Castle Islands Fortifications, Bermuda

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UNESCO World Heritage Site
Historic Town of St. George and Related Fortifications, Bermuda
Name as inscribed on the World Heritage List
Captain John Smith's 1624 map of Bermuda, showing contemporary fortifications.
Type Cultural
Criteria iv
Reference 983
UNESCO region Europe and North America
Inscription history
Inscription 2000 (24th Session)

Several of the islands strung across the South entrance of Castle Harbour, Bermuda were fortified in the early days of the territory, hence the harbour's name. When official settlement of the archipelago by England began in 1612 (unofficial settlement having begun with the 1609 wrecking of the Sea Venture) the first permanent town, St. George's (then called New London) was placed on the North side of St. George's Harbour. St. George's Harbour could be accessed directly by channels from the East. Those channels, however, were shallow, suitable, originally, only for small ships. As a consequence, and despite any major settlement on its shores, Castle Harbour was an important anchorage in the early years of the colony, with its main entrance, Castle Roads being an important route in from the open Atlantic for shipping. It was also a weakpoint, as it was remote from the defences of St. George's Harbour, and difficult to reach. It was quickly fortified and garrisoned by a standing militia.[1][2]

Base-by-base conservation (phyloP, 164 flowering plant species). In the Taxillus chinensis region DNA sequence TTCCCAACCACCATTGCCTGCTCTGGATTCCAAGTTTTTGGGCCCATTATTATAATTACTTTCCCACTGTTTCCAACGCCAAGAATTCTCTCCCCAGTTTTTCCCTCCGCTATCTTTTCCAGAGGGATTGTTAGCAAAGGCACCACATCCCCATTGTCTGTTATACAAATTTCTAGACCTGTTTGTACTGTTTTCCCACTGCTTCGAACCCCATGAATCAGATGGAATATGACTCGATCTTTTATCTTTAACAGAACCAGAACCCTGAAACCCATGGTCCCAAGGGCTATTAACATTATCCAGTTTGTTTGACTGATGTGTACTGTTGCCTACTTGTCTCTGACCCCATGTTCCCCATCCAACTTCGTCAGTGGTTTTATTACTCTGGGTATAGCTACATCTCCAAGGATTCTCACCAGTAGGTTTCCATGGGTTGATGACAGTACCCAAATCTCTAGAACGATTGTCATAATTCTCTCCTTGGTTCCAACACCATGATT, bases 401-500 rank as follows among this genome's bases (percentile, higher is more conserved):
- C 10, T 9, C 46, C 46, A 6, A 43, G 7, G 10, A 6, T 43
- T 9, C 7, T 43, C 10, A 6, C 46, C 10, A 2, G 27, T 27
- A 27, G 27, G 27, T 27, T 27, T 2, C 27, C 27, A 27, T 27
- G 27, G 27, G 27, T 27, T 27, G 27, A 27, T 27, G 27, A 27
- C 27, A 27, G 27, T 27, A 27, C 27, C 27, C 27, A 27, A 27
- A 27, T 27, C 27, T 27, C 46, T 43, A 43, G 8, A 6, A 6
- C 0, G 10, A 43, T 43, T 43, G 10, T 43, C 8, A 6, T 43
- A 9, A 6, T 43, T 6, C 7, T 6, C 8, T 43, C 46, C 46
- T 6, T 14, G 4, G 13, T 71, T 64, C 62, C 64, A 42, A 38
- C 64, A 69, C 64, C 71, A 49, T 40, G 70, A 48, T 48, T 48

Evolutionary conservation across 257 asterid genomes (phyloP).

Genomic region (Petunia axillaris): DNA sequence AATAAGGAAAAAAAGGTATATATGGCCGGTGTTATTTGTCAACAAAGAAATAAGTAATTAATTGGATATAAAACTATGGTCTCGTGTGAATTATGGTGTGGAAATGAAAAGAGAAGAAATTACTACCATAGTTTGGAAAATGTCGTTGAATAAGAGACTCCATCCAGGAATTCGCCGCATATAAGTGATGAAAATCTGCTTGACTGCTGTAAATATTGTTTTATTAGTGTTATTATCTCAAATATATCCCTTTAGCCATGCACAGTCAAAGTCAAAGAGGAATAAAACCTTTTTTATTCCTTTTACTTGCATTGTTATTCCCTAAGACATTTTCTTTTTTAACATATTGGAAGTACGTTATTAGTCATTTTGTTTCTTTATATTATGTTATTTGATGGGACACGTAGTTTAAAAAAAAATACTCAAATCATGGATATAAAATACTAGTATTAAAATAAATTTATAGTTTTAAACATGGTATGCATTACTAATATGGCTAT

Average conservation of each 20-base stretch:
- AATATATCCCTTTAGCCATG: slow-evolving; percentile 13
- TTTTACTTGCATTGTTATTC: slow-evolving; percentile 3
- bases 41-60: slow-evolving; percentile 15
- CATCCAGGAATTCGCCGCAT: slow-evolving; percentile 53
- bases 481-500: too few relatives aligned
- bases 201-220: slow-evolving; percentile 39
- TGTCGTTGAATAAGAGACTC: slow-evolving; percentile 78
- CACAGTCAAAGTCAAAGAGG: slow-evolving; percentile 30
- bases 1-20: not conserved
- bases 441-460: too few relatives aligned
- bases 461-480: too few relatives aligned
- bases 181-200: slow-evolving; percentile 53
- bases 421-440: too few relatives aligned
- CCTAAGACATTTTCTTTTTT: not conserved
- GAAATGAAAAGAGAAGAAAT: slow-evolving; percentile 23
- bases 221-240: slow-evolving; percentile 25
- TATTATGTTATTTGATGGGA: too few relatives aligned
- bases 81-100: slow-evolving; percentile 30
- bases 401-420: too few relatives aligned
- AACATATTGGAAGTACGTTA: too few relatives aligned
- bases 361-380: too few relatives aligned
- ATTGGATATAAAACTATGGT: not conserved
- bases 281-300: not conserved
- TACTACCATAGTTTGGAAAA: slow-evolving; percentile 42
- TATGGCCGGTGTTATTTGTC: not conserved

The Parish of St. George's, in 1676. Castle Island lies to the South of Castle Harbour (originally Southampton Harbour).

Initial fortification by the Virginia Company's (Bermuda was originally settled as an extension of Virginia) first deliberate settlers in 1612, was around the inlets to St. George's Harbour, but by the end of that year work had commenced on Castle Harbour's defences, starting at Castle Island (previously called Gurnett's Head, and King's Island). As a temporary measure, two guns had been salvaged from the 1609 wreck of the Sea Venture, one of which was installed on Castle Island ) in 1612. Proper fortifications were soon raised under the instructions of Governor Richard Moore. King's Castle is, today, the oldest surviving English fortification in the New World. It is Bermuda's oldest standing stone building, predating the State House. Its Captain's House, built a year after the State House, in 1621, is the oldest stone home in Bermuda. It is also the oldest standing English house in the New World. In 1614, King's Castle famously replulsed Spain's only ever attack on Bermuda. Two shots were fired from its artillery. although neither struck, the Spanish vessel abandoned the attack (its crew did not realise that the gunners in the fort had only enough ammunition for one more shot). This fort was used as late as the Second World War by Bermuda's military garrison, with soldiers living in tents within its walls, watching over the channels with machine guns. Other forts built at the South of Castle Harbour included Devonshire Redoubt (1620) and the Landward Fort, on Castle Island, Southampton Fort (1620), on Brangman's Island (originally known as Moore's Island and Southampton Island), at the East side of Castle Roads, Old Castle, or Charles' Fort, (1615), on Goat Island, Pembroke Fort, on Cooper's Island, and Fort Bruere, on the Main Island.[3]